Many service-based professionals enter the market with the aim of scaling a business, but without a strategy to reflect that goal. As a service provider, there is a common tendency to focus on selling yourself and shaping your brand framework around your own professional expertise. However, if growing your brand is the goal, this may not be the best approach.
Once you clarify your broader vision, there are several key ingredients to creating a solid foundation for a brand bigger than yourself.
What’s in a name?
Your brand name says a lot about your company. There is no right or wrong, per se, but be aware of how your brand’s name impacts its presentation in the market.
Is your service-based business named after you? If so, you’re in good company. This is common, particularly within high-fidelity industries that require extensive confidentiality and trust (such as lawyers, therapists, and accountants). Whether intentional or not, a brand that is named after you is going to heap the lion’s share of expectations on you as well. Naming your brand after yourself signals to the market that you alone are the brand expert, and that you are selling your personal expertise.
If this is your strategic goal, this won’t become an issue. However, it is difficult to scale a business that is framed in this way. You are one person, with a finite bandwidth. If you choose to brand your business around yourself, the growth of your firm will be limited by factors including:
- How much time you have
- How much money you can charge for your expertise
- Whether customers are sold on your level of expertise
- The avenues in which you can deliver your service
While successful brands using this strategy can gain a high degree of customer loyalty, firms with visions that revolve around the founder’s expertise also tend to stay small (with notable exceptions, such as Steve Jobs, Ray Dalio, Warren Buffett and Gary Vaynerchuk, to name a few).
Because you have sold yourself as the expert, customers will want to work with you, and they may resist working with your employees if you try to scale your brand.
Separate to scale
If scaling your business is the goal, it is essential to establish a brand identity that is separate from your professional identity as a founder. Start by clearly articulating and mapping out what you envision for the future of your brand. To scale, it is crucial that this vision is something that is impossible to reach alone.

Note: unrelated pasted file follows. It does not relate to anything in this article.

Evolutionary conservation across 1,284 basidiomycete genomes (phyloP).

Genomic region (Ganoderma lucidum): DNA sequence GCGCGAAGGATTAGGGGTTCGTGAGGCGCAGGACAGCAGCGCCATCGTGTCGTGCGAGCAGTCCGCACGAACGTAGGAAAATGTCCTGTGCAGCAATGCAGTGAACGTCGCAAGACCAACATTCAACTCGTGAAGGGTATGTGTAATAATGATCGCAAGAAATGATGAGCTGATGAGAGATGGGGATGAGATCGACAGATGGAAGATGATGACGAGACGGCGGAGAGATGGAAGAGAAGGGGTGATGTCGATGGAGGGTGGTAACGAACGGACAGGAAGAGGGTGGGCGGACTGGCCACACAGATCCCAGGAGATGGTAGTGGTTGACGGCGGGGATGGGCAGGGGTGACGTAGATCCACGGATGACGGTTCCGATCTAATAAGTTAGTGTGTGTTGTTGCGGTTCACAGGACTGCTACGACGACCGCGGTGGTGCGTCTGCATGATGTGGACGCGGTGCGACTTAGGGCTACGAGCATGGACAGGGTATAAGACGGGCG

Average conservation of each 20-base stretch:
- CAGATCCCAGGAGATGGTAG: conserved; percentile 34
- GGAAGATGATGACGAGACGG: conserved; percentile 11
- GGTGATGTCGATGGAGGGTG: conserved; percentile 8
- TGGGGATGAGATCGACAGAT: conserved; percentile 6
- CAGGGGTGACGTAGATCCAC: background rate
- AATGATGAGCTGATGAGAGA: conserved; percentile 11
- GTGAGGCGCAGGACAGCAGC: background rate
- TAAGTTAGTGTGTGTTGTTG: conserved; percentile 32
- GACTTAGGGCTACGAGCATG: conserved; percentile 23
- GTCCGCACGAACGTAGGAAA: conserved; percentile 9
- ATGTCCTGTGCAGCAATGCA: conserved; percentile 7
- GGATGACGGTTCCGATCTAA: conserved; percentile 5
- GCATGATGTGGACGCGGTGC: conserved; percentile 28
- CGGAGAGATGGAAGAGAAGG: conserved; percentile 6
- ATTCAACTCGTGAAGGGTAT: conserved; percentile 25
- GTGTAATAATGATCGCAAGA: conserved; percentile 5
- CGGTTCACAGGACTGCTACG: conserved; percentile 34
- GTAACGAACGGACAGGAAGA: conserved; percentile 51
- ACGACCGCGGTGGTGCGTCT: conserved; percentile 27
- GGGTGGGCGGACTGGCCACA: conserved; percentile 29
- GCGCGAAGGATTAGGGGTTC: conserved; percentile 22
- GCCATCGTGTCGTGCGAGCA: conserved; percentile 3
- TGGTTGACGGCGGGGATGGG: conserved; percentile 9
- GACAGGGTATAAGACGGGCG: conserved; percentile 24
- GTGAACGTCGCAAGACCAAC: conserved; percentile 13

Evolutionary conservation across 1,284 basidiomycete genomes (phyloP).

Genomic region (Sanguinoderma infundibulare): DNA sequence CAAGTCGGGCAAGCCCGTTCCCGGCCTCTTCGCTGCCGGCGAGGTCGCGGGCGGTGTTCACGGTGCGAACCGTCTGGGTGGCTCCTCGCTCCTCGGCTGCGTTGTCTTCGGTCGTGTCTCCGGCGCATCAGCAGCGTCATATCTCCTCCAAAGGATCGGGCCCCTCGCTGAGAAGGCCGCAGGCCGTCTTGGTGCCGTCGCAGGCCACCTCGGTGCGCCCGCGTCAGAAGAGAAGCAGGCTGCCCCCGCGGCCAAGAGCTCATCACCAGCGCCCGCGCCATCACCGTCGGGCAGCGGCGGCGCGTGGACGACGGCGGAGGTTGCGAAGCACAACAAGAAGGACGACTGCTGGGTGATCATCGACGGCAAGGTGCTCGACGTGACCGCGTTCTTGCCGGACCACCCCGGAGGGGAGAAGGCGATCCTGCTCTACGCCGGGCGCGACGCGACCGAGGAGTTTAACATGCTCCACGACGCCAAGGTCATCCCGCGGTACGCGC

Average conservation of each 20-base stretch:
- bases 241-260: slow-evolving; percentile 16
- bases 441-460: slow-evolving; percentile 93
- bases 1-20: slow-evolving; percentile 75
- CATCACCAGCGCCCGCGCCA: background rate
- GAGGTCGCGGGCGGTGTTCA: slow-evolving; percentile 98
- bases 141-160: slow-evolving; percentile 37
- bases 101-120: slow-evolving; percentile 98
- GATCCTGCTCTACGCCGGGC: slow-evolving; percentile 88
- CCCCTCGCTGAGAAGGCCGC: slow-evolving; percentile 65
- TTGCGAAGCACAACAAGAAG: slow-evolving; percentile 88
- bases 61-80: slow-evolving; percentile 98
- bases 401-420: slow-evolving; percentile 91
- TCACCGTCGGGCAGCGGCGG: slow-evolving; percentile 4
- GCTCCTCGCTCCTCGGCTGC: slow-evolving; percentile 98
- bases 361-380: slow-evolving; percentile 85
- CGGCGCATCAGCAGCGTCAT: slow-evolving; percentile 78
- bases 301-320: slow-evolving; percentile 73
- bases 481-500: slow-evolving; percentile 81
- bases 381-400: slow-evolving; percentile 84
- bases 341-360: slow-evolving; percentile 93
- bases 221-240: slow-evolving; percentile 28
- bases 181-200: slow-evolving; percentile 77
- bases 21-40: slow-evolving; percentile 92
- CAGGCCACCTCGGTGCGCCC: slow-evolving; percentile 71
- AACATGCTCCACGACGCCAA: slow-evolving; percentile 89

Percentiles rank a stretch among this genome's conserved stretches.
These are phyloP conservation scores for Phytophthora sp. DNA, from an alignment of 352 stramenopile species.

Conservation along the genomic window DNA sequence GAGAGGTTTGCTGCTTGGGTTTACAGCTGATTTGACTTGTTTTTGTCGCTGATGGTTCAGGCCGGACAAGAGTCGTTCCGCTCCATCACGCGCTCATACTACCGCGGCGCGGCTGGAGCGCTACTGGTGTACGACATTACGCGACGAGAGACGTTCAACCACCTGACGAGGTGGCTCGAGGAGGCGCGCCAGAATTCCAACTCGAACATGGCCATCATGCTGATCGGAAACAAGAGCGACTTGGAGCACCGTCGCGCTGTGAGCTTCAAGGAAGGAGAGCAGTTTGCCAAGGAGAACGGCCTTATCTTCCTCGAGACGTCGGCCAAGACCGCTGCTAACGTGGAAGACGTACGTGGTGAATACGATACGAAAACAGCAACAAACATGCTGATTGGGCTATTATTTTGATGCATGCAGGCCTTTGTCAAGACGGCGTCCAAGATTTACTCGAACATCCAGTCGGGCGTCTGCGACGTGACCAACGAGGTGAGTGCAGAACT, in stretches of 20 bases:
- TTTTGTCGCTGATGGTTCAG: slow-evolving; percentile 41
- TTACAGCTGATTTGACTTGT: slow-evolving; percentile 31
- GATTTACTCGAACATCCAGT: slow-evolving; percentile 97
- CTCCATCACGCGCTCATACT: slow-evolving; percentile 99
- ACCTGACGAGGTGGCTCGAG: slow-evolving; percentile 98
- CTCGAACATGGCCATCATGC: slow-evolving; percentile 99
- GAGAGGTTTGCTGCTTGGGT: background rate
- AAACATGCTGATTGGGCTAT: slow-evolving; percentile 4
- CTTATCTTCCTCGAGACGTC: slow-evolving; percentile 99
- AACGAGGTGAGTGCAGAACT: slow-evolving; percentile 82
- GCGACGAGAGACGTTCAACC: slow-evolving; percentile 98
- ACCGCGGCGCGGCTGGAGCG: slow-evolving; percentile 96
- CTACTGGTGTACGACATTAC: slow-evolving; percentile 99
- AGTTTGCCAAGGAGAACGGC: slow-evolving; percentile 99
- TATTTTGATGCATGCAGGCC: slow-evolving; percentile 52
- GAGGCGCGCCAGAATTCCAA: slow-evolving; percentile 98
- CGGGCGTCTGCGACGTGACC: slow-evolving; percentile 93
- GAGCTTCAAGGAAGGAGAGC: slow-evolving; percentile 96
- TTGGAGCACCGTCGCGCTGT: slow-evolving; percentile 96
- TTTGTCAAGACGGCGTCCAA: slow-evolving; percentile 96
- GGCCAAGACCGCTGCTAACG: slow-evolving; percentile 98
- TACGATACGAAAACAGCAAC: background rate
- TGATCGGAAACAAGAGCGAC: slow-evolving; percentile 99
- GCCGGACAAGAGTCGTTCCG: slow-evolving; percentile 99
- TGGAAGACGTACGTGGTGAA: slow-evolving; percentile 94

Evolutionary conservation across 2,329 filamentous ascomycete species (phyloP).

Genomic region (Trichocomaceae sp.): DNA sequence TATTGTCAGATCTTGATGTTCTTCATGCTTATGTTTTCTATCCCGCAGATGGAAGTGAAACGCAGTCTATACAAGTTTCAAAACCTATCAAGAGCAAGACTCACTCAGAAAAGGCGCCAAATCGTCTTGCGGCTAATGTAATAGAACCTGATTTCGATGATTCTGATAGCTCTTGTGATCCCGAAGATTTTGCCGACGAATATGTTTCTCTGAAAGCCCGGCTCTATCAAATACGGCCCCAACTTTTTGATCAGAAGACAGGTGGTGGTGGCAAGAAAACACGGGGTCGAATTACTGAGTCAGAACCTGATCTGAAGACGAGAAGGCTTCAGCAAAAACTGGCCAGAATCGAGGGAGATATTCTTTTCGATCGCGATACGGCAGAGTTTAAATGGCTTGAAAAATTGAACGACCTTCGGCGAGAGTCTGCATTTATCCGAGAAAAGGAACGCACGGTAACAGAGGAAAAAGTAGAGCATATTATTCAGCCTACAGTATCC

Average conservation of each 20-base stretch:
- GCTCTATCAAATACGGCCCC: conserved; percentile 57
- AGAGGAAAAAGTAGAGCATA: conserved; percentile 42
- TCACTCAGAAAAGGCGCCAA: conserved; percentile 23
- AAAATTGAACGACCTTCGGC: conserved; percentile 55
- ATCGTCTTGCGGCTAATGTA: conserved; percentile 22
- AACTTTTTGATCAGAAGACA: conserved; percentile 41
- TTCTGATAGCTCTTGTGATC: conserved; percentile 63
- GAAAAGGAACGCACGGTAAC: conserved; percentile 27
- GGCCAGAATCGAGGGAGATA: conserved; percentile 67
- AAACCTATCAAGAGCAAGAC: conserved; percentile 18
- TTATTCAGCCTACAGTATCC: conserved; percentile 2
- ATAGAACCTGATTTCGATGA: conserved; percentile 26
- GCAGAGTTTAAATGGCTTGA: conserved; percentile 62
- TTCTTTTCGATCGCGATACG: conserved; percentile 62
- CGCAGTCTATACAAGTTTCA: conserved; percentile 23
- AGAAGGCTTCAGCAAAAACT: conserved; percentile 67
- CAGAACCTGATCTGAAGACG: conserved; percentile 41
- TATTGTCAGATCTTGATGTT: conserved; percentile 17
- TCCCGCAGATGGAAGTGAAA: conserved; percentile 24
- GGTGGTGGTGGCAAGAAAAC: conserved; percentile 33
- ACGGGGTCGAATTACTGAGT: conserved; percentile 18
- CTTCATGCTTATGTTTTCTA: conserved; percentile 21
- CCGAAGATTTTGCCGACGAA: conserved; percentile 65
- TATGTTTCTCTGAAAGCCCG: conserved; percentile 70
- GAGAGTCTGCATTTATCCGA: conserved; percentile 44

Thought leader Jim Collins refers to this as a “big hairy audacious goal,” or a BHAG. What is the BHAG you want to reach? At Reconciled, our vision is to serve 10,000 customers and impact 100,000 jobs in our customers’ communities. There’s no way that any one principal could achieve this goal—our vision demands a unified team.
Regardless of what your specific vision is, make sure it is something that is worth waking up for—not just for you, but for your current and future team as well. Your vision is only scalable if it motivates others too.
This doesn't mean that you need to push your personal values aside. These values—if strategically aligned—form the foundation of your brand’s organizational culture, which is the fuel for your vision. Culture is a set of tangible behaviors and it is important to clearly outline your expectations and live them out as a leader. The strength of your culture determines whether your vision is within reach.
At Reconciled, we’ve nailed down seven team rules that keep us focused on our goals.
Define your vision
To scale your business to the next level, you’ll need to not only solidify your brand image as a service provider, but also identify who your brand’s ideal customers and clients are and communicate this to prospects almost immediately. It should be part of your brand’s image itself, cemented in your go-to-market strategy, so that you weed out the “wrong” clients early on in the sales process.
Are you aiming to reach the masses with your brand, by promoting quantity or value over and above a specialized experience? Or is your brand elite and selective? Think Supercuts versus Aveda. With a high-volume, low-ticket brand like Supercuts, services are usually templated, and the focus is on quick service, rather than the person behind it. Low-volume, high-ticket companies such as Aveda, on the other hand, offer premium service—and many extras—at a premium cost.
Broadcast Your Vision
There is no right or wrong in your brand positioning. Both premium and high-volume services can provide a path to profit. And professionals leveraging their own expertise can create a wholly satisfying small business that works for their lifestyle and preferences. It is merely a matter of vision.
But to scale your business and grow beyond what one individual can do, it is crucial to identify and expand your vision. Then build a brand that broadcasts it, attracting your ideal clientele so you can find each other quickly and work towards that vision, hand in hand.
Your brand’s scalability all depends on your ability to articulate—and ultimately sell—your vision, both internally to your team, and externally to consumers.
Your vision is a journey, not a destination. There are always more people to reach, or a new problem to solve, and at the end of the day it is about embarking on a mission that you are willing to invest in, day in and day out. When you share your vision with others, don’t simply share your end goal—connect them with the experience that they can have if they choose to reach for it alongside you.